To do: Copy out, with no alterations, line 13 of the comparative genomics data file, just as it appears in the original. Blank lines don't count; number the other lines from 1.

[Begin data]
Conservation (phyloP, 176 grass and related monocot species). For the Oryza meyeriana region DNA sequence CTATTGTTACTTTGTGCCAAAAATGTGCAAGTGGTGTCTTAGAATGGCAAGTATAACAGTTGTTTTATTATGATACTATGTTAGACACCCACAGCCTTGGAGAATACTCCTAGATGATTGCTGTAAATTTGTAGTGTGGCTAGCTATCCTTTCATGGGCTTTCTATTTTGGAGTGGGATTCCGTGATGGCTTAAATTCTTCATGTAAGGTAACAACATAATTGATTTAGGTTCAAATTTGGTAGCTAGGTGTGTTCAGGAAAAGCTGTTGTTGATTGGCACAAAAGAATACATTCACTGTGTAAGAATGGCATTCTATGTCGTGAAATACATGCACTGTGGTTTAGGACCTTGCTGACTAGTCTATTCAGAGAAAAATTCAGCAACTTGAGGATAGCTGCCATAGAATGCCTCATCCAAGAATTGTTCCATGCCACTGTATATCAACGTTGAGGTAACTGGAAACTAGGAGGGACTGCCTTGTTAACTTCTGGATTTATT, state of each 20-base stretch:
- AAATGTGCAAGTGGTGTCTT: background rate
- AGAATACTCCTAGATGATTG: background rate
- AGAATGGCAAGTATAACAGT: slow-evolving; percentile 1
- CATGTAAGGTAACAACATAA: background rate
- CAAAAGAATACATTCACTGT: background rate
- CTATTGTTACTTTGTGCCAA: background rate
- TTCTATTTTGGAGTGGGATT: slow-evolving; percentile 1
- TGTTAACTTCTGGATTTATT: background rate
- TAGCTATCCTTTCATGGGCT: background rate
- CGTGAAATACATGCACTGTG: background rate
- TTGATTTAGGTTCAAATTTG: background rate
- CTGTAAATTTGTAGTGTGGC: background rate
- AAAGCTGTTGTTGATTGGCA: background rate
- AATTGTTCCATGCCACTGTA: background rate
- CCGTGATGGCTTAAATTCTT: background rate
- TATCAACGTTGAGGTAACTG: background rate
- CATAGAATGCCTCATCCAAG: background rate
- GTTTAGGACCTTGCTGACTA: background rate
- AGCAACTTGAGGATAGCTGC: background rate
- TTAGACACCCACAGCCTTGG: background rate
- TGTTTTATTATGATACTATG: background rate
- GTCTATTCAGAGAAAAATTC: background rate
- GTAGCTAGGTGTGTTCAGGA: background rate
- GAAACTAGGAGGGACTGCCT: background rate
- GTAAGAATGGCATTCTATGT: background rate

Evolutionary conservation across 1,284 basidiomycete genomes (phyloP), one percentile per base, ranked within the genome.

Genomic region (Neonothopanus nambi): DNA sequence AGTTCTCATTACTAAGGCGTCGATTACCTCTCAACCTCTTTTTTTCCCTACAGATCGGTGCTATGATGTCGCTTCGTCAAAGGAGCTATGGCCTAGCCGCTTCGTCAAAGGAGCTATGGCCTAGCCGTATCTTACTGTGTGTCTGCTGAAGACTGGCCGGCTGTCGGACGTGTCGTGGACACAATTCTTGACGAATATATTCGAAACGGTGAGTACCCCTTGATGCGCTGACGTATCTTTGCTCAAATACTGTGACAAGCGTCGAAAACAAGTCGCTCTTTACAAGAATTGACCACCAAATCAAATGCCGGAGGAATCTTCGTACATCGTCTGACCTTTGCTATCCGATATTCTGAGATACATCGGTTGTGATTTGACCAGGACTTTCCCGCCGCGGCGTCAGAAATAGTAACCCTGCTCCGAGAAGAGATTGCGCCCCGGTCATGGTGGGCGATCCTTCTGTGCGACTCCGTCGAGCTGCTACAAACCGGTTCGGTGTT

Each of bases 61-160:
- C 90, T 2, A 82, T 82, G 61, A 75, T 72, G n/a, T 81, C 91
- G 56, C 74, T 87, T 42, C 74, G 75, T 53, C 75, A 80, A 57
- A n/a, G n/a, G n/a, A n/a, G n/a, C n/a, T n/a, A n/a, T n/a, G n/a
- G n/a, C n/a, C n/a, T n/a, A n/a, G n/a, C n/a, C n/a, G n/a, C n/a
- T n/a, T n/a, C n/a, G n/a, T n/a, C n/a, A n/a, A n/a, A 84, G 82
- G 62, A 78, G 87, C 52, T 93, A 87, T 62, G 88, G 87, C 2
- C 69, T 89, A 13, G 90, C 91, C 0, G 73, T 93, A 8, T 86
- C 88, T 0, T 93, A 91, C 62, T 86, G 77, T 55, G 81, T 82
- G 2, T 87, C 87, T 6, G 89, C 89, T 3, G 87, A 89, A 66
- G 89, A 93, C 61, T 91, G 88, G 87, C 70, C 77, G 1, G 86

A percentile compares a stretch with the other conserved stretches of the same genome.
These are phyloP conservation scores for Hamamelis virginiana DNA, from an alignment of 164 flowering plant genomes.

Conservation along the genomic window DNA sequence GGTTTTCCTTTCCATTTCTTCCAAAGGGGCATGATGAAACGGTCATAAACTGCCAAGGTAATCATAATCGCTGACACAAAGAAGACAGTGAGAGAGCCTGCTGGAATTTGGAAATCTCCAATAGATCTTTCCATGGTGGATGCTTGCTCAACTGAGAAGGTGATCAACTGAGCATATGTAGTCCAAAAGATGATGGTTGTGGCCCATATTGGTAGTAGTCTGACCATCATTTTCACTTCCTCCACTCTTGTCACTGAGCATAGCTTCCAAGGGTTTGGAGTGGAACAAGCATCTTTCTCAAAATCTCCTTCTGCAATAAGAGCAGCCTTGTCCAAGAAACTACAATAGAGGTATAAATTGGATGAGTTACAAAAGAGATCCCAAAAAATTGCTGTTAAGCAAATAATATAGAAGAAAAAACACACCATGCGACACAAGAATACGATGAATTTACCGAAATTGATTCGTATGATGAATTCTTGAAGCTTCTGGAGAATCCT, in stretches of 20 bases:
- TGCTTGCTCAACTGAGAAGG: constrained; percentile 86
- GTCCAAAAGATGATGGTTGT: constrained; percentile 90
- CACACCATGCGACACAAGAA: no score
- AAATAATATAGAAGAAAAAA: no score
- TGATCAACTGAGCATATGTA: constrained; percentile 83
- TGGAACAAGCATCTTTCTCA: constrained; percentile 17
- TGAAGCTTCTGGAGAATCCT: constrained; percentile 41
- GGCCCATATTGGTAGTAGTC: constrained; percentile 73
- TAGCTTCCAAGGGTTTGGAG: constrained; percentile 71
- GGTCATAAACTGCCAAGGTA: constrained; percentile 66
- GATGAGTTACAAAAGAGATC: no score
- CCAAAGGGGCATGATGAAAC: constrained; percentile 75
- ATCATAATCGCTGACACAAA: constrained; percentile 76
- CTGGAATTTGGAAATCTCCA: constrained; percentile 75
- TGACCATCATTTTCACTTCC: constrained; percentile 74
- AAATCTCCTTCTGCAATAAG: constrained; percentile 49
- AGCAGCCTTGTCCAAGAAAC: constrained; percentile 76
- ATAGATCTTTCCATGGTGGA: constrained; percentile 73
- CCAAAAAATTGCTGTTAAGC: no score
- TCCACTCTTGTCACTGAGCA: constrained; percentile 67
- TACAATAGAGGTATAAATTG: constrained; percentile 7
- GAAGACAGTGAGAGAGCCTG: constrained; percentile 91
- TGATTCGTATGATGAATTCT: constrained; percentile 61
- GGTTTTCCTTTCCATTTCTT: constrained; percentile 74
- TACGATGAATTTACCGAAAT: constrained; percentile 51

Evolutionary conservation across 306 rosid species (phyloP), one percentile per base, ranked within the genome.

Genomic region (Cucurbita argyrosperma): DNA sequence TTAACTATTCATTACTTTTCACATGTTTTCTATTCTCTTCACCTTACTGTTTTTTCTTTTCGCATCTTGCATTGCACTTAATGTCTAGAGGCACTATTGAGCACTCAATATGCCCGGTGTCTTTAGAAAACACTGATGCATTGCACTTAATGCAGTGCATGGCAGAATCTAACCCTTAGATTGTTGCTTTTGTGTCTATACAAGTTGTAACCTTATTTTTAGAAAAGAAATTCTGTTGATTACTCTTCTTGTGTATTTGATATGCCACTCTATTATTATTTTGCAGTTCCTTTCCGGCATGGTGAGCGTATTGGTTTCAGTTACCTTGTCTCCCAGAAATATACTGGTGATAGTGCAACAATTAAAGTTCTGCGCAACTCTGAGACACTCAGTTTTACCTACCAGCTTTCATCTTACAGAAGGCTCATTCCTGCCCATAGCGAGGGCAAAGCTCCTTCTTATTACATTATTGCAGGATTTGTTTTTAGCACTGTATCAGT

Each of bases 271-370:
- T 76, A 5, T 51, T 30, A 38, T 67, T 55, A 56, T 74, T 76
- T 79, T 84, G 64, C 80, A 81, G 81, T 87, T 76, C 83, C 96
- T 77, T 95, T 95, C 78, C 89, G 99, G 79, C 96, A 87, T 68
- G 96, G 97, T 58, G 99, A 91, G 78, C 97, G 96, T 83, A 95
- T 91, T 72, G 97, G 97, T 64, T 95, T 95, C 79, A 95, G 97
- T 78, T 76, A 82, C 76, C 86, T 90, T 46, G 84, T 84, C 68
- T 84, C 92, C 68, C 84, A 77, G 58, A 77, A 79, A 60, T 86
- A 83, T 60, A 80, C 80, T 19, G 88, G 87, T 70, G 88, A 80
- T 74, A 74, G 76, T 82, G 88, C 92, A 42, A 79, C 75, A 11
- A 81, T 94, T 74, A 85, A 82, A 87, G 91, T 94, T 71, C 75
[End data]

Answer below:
- CTGTAAATTTGTAGTGTGGC: background rate